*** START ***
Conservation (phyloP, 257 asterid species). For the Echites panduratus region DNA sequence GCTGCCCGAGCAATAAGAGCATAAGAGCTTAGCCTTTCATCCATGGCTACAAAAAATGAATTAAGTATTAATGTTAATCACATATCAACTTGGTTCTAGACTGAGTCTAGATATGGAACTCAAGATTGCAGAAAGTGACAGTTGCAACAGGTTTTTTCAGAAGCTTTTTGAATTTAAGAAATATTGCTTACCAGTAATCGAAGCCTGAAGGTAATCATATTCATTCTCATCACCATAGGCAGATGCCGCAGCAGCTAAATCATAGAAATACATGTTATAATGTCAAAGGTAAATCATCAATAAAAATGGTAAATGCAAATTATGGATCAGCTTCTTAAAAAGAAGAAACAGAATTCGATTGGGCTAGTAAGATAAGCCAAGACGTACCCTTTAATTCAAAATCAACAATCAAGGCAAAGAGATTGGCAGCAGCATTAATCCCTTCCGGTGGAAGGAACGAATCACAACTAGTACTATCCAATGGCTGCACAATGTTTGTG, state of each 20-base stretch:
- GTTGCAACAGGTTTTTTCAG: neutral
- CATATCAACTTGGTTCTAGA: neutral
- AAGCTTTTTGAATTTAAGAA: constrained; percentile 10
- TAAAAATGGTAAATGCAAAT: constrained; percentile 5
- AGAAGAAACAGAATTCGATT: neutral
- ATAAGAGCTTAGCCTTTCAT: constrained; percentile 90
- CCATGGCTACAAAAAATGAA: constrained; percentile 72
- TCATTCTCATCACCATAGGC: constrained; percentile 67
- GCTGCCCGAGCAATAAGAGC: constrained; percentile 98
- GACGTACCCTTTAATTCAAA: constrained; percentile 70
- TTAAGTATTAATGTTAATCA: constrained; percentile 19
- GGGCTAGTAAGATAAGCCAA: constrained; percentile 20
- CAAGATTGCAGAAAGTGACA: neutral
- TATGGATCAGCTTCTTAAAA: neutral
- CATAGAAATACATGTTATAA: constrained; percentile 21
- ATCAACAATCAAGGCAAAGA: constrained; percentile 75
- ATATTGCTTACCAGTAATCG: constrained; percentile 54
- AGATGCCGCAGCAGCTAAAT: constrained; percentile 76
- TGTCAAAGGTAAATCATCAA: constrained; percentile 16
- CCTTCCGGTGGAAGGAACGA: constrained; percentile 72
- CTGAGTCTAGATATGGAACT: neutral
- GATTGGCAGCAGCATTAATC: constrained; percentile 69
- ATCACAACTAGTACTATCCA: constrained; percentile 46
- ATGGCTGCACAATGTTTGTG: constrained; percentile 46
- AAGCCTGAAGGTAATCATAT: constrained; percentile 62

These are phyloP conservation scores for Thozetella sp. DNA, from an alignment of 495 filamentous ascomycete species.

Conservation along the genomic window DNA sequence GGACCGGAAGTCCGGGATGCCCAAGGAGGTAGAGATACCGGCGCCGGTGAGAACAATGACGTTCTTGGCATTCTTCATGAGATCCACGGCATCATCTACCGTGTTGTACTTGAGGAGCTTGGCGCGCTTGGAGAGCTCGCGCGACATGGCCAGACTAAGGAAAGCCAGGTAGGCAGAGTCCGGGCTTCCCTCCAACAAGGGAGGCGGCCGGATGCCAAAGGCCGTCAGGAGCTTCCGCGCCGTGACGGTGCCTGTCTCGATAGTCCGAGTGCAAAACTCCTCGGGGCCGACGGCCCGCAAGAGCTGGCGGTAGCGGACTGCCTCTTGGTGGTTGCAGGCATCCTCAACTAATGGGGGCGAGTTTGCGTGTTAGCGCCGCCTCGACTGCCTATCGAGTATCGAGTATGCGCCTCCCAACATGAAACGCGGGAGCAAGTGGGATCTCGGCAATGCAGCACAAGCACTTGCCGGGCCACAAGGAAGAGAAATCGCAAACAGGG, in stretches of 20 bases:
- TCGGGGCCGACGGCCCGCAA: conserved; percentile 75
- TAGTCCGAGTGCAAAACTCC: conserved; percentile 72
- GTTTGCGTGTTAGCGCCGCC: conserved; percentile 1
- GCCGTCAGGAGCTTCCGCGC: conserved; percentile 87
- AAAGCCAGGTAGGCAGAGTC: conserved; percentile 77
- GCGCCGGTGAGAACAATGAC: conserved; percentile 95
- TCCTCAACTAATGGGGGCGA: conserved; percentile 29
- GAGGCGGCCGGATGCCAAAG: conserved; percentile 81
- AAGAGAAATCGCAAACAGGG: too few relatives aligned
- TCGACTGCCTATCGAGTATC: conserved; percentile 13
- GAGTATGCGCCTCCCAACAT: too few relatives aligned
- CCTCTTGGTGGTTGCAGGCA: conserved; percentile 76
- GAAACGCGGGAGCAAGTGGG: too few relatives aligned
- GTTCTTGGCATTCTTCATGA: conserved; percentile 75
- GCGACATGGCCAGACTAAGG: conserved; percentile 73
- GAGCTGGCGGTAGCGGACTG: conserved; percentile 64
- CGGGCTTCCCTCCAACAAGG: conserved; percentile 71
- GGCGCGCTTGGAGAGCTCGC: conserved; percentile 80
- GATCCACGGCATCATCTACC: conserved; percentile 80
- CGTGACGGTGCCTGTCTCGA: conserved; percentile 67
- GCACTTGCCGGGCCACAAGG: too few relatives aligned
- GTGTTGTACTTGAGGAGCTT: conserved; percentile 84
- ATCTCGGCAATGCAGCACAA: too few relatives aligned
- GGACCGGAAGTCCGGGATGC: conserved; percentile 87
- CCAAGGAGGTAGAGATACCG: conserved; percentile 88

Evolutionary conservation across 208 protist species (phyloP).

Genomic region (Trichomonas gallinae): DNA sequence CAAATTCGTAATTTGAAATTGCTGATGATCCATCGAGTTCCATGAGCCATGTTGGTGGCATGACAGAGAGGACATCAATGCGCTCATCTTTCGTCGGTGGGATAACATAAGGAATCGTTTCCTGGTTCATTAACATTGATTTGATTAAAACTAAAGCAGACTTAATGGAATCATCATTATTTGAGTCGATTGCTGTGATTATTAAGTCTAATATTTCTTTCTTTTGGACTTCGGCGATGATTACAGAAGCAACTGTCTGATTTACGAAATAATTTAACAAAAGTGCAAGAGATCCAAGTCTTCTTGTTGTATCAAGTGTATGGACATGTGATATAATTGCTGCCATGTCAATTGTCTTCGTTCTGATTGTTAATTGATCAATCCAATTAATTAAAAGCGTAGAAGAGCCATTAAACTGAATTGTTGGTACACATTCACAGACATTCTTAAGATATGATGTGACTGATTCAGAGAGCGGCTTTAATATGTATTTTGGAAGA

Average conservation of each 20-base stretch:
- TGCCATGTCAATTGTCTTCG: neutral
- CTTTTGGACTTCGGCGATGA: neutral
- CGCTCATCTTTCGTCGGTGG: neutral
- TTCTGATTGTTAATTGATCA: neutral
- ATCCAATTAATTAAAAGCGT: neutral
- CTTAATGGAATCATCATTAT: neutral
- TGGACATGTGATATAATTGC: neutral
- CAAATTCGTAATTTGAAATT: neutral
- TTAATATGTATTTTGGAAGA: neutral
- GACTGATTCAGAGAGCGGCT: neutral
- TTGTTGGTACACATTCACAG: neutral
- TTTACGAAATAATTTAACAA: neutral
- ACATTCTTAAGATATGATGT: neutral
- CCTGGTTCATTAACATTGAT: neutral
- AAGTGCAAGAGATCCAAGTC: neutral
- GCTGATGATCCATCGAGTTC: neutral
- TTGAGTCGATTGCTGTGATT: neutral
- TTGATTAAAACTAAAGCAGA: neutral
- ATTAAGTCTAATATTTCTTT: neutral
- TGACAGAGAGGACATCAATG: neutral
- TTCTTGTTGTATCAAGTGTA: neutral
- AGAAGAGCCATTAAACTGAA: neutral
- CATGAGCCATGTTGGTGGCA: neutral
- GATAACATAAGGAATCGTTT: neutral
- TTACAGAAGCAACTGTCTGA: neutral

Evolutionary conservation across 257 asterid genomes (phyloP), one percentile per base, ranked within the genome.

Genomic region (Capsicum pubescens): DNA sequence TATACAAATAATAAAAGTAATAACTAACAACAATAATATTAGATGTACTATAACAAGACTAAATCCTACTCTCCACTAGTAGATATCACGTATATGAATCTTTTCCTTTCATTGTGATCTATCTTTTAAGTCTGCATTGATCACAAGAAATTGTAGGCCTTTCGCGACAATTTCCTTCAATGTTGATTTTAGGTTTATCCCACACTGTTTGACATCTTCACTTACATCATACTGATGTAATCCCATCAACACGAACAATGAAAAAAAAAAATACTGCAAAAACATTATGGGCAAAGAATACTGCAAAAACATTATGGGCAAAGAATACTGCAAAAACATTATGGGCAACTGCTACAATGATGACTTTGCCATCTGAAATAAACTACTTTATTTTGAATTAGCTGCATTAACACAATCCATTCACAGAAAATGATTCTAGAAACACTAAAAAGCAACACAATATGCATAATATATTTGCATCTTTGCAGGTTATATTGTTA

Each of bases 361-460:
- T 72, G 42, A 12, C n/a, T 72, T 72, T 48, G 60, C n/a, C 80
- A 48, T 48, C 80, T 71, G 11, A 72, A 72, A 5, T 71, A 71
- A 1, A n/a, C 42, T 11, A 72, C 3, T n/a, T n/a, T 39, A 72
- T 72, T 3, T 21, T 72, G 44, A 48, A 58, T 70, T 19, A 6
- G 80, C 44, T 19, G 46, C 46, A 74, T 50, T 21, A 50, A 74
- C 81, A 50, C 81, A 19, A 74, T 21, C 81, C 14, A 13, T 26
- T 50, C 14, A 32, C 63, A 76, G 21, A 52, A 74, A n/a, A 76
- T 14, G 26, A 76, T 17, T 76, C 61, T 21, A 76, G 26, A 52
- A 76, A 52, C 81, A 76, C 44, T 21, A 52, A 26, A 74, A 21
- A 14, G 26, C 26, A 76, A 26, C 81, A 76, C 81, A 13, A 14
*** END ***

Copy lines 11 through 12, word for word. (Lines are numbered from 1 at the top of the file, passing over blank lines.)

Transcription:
- GACGTACCCTTTAATTCAAA: constrained; percentile 70
- TTAAGTATTAATGTTAATCA: constrained; percentile 19